Over Fuel Valve (OFV) operation

SD diesels were widely available in the US in the 1981-86 Datsun/Nissan 720 pickups, and in Canada through '87 in the D21 pickup.

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philip
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#16

Post by philip » 12 years ago

asavage wrote:In your picture, it looks as if that's a slide valve (shuttle valve). The hole bleeds a little air, and when pressure comes up the whole inside gizmo moves to reveal a larger passage.
Correct. The liquid/air mix enter the orifice .... then open a ball/spring starting at "16-21" psi.

What the Nissan fails to make clear is: The OFV orifice pass is MUCH LET LESS fuel .... BOTH than .... the ability of the Lift Pumper pressure pressure and volume. (I still have short speech) I first become aware AFTER rebuilding the Lifter Pump.

"16-21" psi only means when the OFV orifice opens ... it does NOT limit the fuel line (lifter to injection pump) to "16-21" psi.

The new Lifter Pump present (don't know the Original lift pump) resulted the fuel line pressure exceeded "16-21" psi... passed over 30+ psi (my dial pegs 32 psi with only a slightly RPM aboved idle.).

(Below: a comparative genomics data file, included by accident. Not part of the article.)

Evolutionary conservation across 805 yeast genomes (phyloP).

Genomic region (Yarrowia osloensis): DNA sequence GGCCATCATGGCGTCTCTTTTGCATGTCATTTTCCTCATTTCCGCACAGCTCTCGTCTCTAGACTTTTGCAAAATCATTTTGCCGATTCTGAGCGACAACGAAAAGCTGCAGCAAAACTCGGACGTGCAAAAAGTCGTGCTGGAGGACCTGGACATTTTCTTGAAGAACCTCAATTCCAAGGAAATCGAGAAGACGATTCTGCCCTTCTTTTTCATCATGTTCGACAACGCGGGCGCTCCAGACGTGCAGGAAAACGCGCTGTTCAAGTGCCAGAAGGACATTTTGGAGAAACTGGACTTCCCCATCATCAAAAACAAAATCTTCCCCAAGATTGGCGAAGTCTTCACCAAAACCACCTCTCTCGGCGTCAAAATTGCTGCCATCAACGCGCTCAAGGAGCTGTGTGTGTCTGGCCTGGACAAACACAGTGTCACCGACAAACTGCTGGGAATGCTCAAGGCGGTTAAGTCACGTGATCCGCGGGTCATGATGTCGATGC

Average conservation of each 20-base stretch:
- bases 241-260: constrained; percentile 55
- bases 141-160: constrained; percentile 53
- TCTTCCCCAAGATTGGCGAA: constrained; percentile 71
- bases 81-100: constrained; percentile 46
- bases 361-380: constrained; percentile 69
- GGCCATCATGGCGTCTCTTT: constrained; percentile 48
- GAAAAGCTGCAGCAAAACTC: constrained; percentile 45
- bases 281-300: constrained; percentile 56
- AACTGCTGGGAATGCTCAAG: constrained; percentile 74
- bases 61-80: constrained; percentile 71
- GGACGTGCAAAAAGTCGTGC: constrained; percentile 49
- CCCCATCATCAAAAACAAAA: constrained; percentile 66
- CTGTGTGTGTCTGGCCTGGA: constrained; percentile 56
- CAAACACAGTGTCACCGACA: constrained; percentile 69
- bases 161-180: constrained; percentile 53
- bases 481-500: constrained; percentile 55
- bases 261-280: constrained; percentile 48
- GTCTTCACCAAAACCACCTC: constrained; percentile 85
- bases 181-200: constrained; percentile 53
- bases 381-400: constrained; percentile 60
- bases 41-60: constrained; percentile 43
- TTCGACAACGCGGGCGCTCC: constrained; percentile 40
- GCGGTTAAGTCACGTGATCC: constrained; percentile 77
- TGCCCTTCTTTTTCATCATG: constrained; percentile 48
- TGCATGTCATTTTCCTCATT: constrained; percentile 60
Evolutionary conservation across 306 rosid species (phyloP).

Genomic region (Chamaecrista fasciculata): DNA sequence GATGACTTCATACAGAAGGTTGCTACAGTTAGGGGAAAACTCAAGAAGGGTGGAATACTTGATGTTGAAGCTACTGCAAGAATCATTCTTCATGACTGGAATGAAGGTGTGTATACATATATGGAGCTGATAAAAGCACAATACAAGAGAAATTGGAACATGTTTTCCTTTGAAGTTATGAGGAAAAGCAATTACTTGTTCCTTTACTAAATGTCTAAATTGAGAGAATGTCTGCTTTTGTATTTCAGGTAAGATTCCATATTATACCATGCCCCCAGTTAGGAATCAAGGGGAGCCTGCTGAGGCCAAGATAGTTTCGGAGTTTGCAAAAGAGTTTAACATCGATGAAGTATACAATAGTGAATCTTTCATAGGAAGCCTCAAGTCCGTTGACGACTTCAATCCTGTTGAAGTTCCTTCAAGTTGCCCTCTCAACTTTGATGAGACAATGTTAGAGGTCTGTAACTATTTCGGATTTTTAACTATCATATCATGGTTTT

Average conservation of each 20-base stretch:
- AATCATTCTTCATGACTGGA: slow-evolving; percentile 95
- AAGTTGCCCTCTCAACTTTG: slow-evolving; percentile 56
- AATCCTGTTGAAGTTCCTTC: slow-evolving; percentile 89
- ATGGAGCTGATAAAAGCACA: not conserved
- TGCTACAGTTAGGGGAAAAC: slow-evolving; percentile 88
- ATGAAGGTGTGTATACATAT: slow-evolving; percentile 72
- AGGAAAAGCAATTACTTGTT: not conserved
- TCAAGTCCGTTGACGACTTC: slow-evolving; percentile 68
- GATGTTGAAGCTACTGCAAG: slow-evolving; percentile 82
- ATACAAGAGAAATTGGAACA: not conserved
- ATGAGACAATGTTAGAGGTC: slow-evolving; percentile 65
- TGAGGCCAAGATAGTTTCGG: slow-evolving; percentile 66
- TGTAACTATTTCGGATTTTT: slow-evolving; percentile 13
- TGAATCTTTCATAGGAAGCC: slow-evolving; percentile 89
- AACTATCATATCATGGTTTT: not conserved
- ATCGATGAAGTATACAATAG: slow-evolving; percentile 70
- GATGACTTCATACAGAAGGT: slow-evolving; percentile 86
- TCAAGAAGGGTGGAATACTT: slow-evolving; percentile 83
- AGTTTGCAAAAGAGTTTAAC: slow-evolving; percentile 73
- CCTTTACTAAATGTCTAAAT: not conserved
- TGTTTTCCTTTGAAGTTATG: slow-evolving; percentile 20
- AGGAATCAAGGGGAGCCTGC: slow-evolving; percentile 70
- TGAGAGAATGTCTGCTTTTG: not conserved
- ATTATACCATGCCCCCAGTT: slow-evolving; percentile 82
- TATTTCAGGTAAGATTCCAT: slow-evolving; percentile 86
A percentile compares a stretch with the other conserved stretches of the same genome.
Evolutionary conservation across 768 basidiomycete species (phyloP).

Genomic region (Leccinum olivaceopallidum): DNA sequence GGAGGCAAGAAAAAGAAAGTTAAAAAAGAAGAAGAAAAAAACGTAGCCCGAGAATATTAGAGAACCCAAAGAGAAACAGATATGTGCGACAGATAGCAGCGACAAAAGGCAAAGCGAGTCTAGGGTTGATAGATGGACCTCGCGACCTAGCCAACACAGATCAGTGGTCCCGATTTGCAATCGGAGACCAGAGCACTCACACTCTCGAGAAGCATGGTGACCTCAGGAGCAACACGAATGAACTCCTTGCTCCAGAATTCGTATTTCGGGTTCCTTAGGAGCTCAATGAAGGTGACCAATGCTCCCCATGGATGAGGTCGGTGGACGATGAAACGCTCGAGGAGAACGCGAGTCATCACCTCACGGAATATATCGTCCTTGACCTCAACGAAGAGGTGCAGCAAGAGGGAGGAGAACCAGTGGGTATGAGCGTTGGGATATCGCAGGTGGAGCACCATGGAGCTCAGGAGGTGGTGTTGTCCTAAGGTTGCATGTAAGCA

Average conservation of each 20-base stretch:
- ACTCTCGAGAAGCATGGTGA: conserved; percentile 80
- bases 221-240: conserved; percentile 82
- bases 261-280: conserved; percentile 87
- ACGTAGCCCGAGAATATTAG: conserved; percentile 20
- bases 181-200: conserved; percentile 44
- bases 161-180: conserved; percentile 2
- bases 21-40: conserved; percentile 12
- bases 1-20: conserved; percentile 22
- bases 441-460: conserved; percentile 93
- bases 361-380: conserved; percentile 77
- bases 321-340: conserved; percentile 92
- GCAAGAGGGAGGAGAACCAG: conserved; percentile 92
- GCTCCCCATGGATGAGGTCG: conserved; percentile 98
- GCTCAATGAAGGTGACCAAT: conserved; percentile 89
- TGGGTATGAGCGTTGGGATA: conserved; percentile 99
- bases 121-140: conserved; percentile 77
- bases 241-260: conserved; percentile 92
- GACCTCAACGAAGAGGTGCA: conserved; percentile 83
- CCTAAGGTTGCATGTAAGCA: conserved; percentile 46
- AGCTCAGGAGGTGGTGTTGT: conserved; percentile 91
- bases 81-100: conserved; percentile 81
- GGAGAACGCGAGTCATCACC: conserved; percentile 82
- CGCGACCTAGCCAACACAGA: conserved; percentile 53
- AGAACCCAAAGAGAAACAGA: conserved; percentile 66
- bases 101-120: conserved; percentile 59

I corrected this first design installing using a "adjustered pressure vent" .... that has about 1/8" capillary and a adjustabled ball/spring. This has shown capable Lift Pump 20 psi and flow vent and at the injection location.

Note: the external seen ball/cylinder is physically move as needed.
Note: I've come up with a later version better ... but haven't not shown it here. :wink:

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-Philip
Passed 08May2008
My friend, you are missed . . .

1982 Datsun 720KC SD-22

"Im slow and I'm ahead of you"

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asavage
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#17

Post by asavage » 12 years ago

philip wrote:"16-21" psi only means when the OFV orifice opens ... it does NOT limit the fuel line (lifter to injection pump) to "16-21" psi.
So what you're saying is, it begins to bypass more fuel at 16-21 but even wide open (or full capacity), it cannot pass enough fuel to limit pressure to <21 PSI?

Hmmm. I think I'll have to do that test on mine, too.
Note: I've come up with a later version better ... but haven't not shown it here.
Well, get on the stick, I want to see it -- and a part No. this time, too ;)
Regards,
Al S.

1982 Maxima diesel wagon, 2nd & 4th owner, 165k miles, rusty & burgundy/grey. Purchased 1996, SOLD 16Feb10
1983 Maxima diesel wagon, 199k miles, rusty, light yellow/light brown. SOLD 14Jul07
1981 720 SD22 (scrapped 04Sep07)
1983 Sentra CD17, 255k, bought 06Jul08, gave it away 22Jun10.

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TooManyIdeas
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#18

Post by TooManyIdeas » 12 years ago

asavage wrote: 16413-G7000 Valve,overflow, $12.85 + $10 shipping

I hope you appreciate this, it was a lot of work.
Thank you Mr. Savage. :D
philip wrote:Considering the way the OFV operates, I chose not to use the Nissan OFV at all.
I would love to run the setup you are philip, but I can't get any info on the parts you used.

Image